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direction by intelligible signs. He died from an unlucky effort of imitation: having observed the process by which a sick officer made his tea, and soon after having by accident been left alone in the gun room, he infused a paper .of tobacco into the pot, and killed himself by the decoction.
There are other animals besides Geese which merit national gratitude; and if Gibraltar may be considered to England what the Capitoline Hill was to Rome, the argenteus anser would not be the only saviour of the State to which a statue has been erected. Even yet we may live to see the monkey receive due honour, and on the strength of the following anecdotes, the day may come on which the public gaze will be diverted from the site of the present bronze 'Achilles, to that on which
Effigies sacri nitet aurea.
The author of the book before us, who is clearly an old soldier, speaks of the occurrence which he relates, and which is obscurely alluded to in Drinkwater's narrative of the siege, as falling within his own personal knowledge. A few weeks before the memorable sally, the Spaniards had concerted a surprize upon one of our outposts, which could not have failed of success, if, in their advance, they had not had to pass a party of monkeys, who by their loud screams alarmed our sentinels.
The next anecdote, though on the same scene, draws somewhat more largely on our credulity.
"When Lord Howe came out to our relief he brought with him, amongst other re-inforcements, the twenty-fifth regiment of infantry.
"Shortly after the conclusion of peace, a party of officers belonging to this corps, were amusing themselves with whiting-fishing at the back of the rock; but were disturbed and obliged to shift their ground, from being pelted from above, they did not know by whom. At last, however, they gained a station, where they were left in peace, and where they caught plenty of fish. At this time the drums beat to arms, on some unexpected occasion, and the officers rowed their boat ashore, and left it high and dry upon the beach, hurrying where their duty called them.
"On their return, their surprize was excessive to find their boat beached, not half so high as they had left it, and at some little distance from its former position. Their amazement was increased, on examining their tackle, to find some hooks baited, which had been left bare, and to see the disposition of many things altered. The cause was afterwards explained. An officer of Hanoverian grenadiers, who was amusing himself with a solitary walk, happened to be a close observer of animal and vegetable nature. This man, hearing the chatter of monkeys, stole upon a party of young ones,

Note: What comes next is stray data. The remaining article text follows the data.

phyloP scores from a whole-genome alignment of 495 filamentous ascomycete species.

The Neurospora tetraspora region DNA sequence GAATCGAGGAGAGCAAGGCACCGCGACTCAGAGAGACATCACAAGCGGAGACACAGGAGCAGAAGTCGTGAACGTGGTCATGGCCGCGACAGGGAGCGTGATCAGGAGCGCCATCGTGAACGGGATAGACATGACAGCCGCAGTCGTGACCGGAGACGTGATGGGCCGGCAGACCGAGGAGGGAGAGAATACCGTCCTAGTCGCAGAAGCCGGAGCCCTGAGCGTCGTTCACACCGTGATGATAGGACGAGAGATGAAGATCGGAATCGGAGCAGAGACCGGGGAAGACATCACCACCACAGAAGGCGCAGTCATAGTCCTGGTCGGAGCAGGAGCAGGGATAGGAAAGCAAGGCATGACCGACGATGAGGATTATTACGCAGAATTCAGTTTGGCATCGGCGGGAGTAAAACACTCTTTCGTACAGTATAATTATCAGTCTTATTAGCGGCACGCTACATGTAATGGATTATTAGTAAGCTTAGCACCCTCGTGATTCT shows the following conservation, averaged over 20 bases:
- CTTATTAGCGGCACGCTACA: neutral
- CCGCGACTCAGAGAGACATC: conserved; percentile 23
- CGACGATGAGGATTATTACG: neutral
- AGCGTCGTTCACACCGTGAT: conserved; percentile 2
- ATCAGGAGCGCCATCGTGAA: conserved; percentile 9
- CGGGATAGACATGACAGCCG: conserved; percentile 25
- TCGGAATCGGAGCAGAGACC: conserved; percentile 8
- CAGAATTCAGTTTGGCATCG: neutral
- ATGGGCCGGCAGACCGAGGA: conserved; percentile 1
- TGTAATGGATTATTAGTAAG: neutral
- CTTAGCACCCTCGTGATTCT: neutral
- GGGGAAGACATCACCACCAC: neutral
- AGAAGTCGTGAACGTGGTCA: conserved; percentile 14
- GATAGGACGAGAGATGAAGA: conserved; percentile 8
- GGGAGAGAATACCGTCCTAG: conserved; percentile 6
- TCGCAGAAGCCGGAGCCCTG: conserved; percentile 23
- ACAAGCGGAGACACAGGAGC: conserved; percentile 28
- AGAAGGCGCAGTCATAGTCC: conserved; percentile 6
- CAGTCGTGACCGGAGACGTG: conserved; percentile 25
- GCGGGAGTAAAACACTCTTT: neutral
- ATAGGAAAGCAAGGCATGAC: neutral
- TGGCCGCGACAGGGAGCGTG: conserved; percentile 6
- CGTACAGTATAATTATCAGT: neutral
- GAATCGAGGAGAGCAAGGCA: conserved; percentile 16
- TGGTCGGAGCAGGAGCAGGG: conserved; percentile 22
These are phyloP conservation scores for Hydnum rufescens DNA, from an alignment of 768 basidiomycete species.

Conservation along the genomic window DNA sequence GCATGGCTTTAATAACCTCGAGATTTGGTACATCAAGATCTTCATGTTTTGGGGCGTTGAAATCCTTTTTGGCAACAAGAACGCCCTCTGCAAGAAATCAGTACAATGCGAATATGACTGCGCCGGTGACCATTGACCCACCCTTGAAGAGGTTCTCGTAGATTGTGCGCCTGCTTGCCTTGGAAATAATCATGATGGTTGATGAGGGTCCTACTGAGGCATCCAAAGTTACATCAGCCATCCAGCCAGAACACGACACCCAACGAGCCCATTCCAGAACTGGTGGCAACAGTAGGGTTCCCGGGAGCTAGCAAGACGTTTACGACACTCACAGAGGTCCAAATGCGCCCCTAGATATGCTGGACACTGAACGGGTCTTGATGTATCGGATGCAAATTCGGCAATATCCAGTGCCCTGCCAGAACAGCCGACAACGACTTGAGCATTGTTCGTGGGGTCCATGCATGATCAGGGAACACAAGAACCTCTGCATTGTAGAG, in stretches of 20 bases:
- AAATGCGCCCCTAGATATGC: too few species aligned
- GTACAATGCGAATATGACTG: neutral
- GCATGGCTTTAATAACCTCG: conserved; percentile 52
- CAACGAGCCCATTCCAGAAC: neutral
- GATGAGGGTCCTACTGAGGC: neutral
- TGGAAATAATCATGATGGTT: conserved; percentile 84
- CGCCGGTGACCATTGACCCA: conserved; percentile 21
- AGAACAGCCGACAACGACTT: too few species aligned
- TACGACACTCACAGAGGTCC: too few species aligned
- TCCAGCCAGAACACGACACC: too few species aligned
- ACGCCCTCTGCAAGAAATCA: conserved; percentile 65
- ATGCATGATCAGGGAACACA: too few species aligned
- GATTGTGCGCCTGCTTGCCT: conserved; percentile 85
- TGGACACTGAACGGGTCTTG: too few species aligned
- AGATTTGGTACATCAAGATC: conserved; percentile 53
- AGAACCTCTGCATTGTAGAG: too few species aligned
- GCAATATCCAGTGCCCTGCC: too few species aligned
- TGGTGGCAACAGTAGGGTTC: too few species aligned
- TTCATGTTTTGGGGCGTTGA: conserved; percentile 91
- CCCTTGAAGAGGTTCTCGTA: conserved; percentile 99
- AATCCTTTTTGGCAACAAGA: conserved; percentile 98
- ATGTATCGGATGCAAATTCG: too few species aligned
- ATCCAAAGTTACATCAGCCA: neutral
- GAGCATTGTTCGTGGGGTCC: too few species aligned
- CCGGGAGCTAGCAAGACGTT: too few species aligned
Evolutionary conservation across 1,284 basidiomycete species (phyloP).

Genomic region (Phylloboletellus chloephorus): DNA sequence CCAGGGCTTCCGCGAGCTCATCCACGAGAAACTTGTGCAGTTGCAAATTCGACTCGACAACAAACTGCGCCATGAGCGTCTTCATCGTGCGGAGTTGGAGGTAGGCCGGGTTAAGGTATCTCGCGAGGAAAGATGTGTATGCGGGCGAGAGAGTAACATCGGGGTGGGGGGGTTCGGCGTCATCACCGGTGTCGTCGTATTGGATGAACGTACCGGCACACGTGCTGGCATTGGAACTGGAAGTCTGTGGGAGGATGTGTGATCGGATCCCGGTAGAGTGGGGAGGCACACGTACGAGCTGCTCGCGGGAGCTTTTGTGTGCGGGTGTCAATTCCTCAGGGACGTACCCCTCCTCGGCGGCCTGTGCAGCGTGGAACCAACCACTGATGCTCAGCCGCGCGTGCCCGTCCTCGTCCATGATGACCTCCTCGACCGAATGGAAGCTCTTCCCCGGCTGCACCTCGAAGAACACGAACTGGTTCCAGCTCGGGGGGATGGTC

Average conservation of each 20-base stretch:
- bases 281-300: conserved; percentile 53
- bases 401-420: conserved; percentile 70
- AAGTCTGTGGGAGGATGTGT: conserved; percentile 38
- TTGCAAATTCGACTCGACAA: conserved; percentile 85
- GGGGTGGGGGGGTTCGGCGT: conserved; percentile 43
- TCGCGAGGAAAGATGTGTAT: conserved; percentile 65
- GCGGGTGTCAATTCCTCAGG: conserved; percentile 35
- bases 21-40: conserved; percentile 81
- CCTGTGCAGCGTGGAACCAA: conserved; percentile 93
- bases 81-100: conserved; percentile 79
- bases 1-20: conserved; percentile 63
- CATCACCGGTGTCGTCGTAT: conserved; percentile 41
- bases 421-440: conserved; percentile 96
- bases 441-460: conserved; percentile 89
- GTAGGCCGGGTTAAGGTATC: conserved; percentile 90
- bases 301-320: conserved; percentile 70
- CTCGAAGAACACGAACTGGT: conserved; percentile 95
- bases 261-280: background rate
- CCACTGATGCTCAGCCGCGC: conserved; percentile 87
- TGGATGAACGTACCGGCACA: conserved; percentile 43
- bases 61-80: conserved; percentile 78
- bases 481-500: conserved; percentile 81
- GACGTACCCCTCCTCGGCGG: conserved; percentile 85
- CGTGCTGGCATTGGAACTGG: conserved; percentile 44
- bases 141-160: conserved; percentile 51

who were pelting the fishers from behind some rocks. While they were so employed, arrived two or three old ones who drove the youngsters away, and then remained secretly observing the proceedings of the whiting-fishers.
"The fishers having beached their boat and retired, the monkeys apparently deemed the time was come for turning their observation to account. They accordingly launched the boat, put to sea, baited their hooks and proceeded to work. Their sport was small, as might be anticipated, from the impatient nature of the animals; but what few fish they caught, were hauled up with infinite exultation. When they were tired, they landed, placed the boat (as nearly as they could) in her old position, in the friendly spirit on which I have before remarked, and went up the rock with their game." P. 29.
Crossing over the straits, we are presented with a story: which we think we have before found in other Facetia.
"A man, who had been a muleteer at Cadiz, and who afterwards established himself as a barber at Gibraltar, in the spirit of restlessness shifted to Ceuta, and having invested a very small capital, of which he was possessed, in the purchase of those woven red caps, which form the crown of the turban throughout Turkey and Africa, set out alone, to seek his fortune, in the interior of the country.
"He was off long before sunrise, and reached a wood before the noon-tide heat became insufferable. This period of the day is, (as is well known,) in hot countries, appropriated to repose. He accordingly opened the valise, which contained the treasure of red caps, put on one of them instead of his hat, and stretched himself under a tree. He slept comfortably till the sun was somewhat low in the horizon, when imagine his horror, at waking, to perceive the boughs of the tree under which he was sleeping covered with monkeys in red caps!